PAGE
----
It is through the actions and
votes of Republican members of
Congress, he said, that "We, the
Republican party, will express our
philosophy: that man has a soul
as well as a stomach."
"The prophets of the radical
left," he said, "continue to offer
only one solution to the problems
which confront us. They tell us
again and again and again we
should spend our way out of
trouble and spend our way into a
have a "favorite son" candidate
for the Vice-Presidential nomina-
tion-Rep. Gerald Ford, Jr.-but
they seem willing to go along with
any Nixon choice.
Although it appears unlikely
that there will be any rift in the
delegation, its liberal-conservative
split is noticeable in the various
delegates' attitudes toward the
prospects' of the vice-presidential
nomination going to New York
Gov. Nelson Rockefeller.
Many of the party's liberals-
NEWPORT, R.I. (,P)-President
Dwight D. Eisenhower yesterday
put a "pretty good" tag on the
Republican platform committee's
proposed national defense plank;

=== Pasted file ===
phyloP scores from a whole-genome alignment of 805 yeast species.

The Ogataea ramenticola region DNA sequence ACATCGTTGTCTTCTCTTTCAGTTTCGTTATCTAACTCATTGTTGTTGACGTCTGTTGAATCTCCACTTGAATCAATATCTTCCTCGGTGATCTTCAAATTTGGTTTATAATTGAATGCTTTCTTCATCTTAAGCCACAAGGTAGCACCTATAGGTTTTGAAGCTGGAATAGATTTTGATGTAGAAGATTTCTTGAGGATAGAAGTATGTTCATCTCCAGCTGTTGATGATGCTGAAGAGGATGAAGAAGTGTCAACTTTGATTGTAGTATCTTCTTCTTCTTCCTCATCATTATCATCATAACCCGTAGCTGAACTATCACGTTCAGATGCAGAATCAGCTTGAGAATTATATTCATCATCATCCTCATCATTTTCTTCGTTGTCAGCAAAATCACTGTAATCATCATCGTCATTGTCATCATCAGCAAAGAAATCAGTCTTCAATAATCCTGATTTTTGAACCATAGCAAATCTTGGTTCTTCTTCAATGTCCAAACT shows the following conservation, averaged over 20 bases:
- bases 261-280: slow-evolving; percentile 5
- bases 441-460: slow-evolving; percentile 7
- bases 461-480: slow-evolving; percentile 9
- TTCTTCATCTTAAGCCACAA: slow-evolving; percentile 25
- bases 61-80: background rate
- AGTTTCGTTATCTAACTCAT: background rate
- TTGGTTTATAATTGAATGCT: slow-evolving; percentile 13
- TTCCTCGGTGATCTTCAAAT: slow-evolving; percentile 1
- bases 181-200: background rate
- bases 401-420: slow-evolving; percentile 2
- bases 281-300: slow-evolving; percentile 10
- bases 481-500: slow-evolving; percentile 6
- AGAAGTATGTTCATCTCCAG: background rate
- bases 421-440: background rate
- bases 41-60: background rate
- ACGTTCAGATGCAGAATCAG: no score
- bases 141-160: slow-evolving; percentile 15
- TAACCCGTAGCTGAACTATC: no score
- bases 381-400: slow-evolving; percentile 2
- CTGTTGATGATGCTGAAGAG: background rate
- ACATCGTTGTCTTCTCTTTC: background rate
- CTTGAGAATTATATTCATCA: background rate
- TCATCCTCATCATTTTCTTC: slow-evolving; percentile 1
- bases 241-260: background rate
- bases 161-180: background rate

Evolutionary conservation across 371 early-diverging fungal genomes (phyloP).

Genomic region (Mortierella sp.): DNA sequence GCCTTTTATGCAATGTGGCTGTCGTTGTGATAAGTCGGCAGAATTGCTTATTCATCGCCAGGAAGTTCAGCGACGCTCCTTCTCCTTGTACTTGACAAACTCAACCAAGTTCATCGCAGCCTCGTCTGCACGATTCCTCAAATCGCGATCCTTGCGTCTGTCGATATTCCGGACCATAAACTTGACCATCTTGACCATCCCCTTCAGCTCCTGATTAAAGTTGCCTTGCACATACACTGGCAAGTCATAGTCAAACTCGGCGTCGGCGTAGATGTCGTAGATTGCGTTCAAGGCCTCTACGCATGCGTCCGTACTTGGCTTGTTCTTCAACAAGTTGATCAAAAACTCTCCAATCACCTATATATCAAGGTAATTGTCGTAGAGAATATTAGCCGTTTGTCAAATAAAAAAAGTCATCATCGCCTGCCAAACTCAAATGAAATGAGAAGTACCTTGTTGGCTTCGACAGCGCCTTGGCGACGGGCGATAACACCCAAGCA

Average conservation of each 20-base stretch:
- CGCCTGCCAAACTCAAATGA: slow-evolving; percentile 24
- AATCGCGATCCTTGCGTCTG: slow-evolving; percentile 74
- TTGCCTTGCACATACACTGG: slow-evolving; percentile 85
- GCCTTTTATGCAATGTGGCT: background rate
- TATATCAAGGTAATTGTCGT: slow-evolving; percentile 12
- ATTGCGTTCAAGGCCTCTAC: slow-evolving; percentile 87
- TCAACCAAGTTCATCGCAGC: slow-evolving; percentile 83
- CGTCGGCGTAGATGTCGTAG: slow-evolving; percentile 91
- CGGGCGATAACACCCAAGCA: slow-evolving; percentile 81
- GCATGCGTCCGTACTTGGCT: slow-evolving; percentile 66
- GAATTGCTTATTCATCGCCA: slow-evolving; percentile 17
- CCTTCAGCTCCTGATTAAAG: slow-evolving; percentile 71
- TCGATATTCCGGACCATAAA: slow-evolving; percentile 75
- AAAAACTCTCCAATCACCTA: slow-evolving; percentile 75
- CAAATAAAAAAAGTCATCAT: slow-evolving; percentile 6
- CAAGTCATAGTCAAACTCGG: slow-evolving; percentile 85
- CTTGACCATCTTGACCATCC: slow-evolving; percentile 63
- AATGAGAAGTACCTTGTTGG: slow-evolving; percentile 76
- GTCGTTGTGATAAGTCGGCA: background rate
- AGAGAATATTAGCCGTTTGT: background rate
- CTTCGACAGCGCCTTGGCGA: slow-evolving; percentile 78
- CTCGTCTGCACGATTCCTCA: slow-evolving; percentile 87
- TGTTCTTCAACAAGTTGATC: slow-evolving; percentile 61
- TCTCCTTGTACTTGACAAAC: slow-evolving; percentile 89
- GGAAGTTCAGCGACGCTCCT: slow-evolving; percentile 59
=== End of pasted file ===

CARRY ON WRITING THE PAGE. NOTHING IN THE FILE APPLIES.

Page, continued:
a plank assailed by New York Gov.
Nelson A. Rockefeller as inade-
quate and unrealistic.
The President's evaluation was
reported to newsmen by Press
Secretary James C. Hagerty as
Eisenhower prepared to interrupt
his vacation and fly to Chicago
today for an evening address to
the GOP National Convention.
He is scheduled to have lunch
in Chicago with Vice-President
Richard M. Nixon, who has a clear
track to the party's presidential
nomination. Aides said Eisenhower
has no advance plans for a con-
ference with Rockefeller, but they
did not rule out a meeting.
Rockefeller Hits Defense
Weeks ago Rockefeller began
hitting at the Administration's de-
fense policies. Among other things,
he called for a 31/2 billion dollar
hike in military spending in the
current fiscal year.
Over the weekend Nixon and the
governor, who also had not seen
eye to eye, got together on a
statement of basic GOP principles
which Rockefeller said he could
vigorously support in the cam-
paign. The statement called - for
increased defense spending but
mentioned no specific figure.
Ike Not Happy
Hagerty indicated Sunday that
Eisenhower was not happy about
that call for bigger military ex-
penditure. The press secretary
noted that the President has said